DO NOT hit continue when the Leopard install window has loaded.Using the mouse, navigate up to the top menu bar and choose Utilities, then Disk Utility. Once Disk Utility has loaded you should see your Apple computer hard disk, the Leopard install dvd, and possibly other Disk Utilitydisks if you have them attached to your computer.

Choose the hard disk that you want to install Leopard on. By default this should already be selected. For me the Disk is a 111.8 GB Fujitsu MHW2… drive with Macintosh HD underneath it (that’s the volume, within the Macintosh hard disk, you can have multiple volumes inside one hard disk). From here you should see the partition map of your Macintosh HD hard disk, a rectangle standing tall, outlined in blue.

Above the right hand side window will be five choice buttons: First Aid, Erase, Partition, RAID, Restore.

First Aid:You will want to Repair your Macintosh HD before doing any partition changes, regardless of whether you know it is verified or not already. Paritioning will fail if the disk is not error free and verified within this install session. Verifying the disk within Tiger does not mean that Leopard Disk Utility will consider the drive error free as was the case with my install. Thus, repair the disk once you get to this step, even if you had previously verified the disk in Tiger.

Step 2: Resizing + Creating Partitions

After Verify Disk step is completed, we’ll resize the current Macintosh HD Tiger partition and create a second Leopard partition with the free space. NOTE: The resize and creation of a secondary partition will LIKELY FAIL if you have Parallels installed in your Tiger system disk/volume. For the repartitioning to complete without “no space left on device” error, I was forced to delete my Parallels Windows XP SP2 virtual disk, which was roughly 10GB in size.

There are some files that Disk Utility Partition program cannot move when performing its resize and repartiton operation. The Parallels virtual disk file is one of these immovable files. When Disk Utility comes across this file, repartitioning failed with the error: “no space left on device”. The solution in my case was to reboot back into Tiger, load up Parallels, and simply delete the virtual Windows XP installation (I skipped deleting the floppy drive) which deletes the virtual disks as well. I chose this because my Windows XP install is already backed up onto an external USB 2 drive clone of my Tiger system created through SuperDuper!. I’m guessing that you can simply move this file off to some secondary external drive, replace it after, and everything will be handy dandy, although I have not tested this.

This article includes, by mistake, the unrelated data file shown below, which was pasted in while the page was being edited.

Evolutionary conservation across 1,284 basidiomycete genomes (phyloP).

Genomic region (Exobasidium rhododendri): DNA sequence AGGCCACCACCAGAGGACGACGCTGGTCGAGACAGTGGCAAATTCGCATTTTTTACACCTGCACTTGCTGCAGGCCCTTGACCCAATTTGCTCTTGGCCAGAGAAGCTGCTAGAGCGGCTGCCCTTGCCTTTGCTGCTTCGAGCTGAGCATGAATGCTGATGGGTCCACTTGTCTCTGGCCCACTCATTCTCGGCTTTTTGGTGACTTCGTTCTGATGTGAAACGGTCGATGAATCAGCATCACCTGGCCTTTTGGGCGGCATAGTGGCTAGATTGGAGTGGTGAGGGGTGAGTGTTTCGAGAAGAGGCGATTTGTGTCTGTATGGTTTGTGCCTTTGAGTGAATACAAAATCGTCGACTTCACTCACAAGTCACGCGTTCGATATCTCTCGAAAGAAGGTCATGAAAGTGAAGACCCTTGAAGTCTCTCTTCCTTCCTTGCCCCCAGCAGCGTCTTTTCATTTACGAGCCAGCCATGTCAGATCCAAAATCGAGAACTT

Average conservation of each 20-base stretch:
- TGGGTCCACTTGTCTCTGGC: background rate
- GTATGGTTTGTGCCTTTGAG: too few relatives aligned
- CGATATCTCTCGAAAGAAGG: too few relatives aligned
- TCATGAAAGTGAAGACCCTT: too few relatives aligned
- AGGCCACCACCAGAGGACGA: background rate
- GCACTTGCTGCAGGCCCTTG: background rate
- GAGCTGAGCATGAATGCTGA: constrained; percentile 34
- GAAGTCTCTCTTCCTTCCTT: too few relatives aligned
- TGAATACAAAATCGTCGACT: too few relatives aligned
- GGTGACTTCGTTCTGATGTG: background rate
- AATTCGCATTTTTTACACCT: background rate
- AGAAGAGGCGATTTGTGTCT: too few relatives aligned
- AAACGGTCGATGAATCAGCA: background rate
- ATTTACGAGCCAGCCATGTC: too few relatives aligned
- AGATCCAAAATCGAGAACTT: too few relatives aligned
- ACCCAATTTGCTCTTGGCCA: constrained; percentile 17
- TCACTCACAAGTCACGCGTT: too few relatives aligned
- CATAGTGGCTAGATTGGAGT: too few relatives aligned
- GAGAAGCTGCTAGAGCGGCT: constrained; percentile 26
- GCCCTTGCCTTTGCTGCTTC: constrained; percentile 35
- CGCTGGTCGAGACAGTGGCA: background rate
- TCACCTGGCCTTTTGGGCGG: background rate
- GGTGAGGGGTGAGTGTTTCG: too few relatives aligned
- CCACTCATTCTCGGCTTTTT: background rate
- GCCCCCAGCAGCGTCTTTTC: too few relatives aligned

EDIT: Yozlet mentions in the comments below that removing large files (1GB+) can also help avoid the dreaded “no space left on device” error while repartitioning the drive. Here are some tips on finding and removing old files on your Mac to avoid the “no space left on device” error.

Dual Boot Leopard and Tiger Partitions

Click and drag the bottom right hand corner of the Volume Scheme (the blue outlined rectangle which represents your disk, Macintosh HD) and drag it upwards, making the volume smaller. I chose around 30GB for the Macintosh volume, out of the entire 110GB disk. This leaves a healthy chunk (80GB) of unused disk space on the drive. Beneath the blue rectangle Volume Scheme there are plus and minus buttons. The plus button when clicked will add a partition to your disk. Click this to add a generic volume onto which we will install Leopard. After clicking the plus button for adding a partition, I again had to adjust the size of the Macintosh HD volume where Tiger resides, back down to about 30GB. After this, click Apply, then Partition on the pop-up window. Go make some coffee while it does the partitioning.

After you’re well caffinated partitioning should be finished and you’ve got a pristine empty partition on which to install Leopard.Exit out of Disk Utility and you’ll see the Leopard install screen again. Click Continue from here and you’ll be asked where to install Leopard. Here we choose Leopard on our hard disk. After that, continue with the install as per normal.

Step 3: Transfer

Near the end of the Leopard install the setup program will ask if you already own a Mac and want to transfer previous settings and applications. For this step choose from another volume on this Mac. Obviously the volume we’ll use is the Tiger volume that we’ve preserved on this computer. After that, I choose User files and settings, Applications and network settings. You can choose what you desire here, but I left it at that. Any programs or settings that didn’t make it over should be easy enough to replace, reinstall after. This step can take the better part of an hour depending on how much data you’re transferring.

Best of luck. Keep that backup handy.

Share this:

Try Blockbuster Total Access Free for 2 Weeks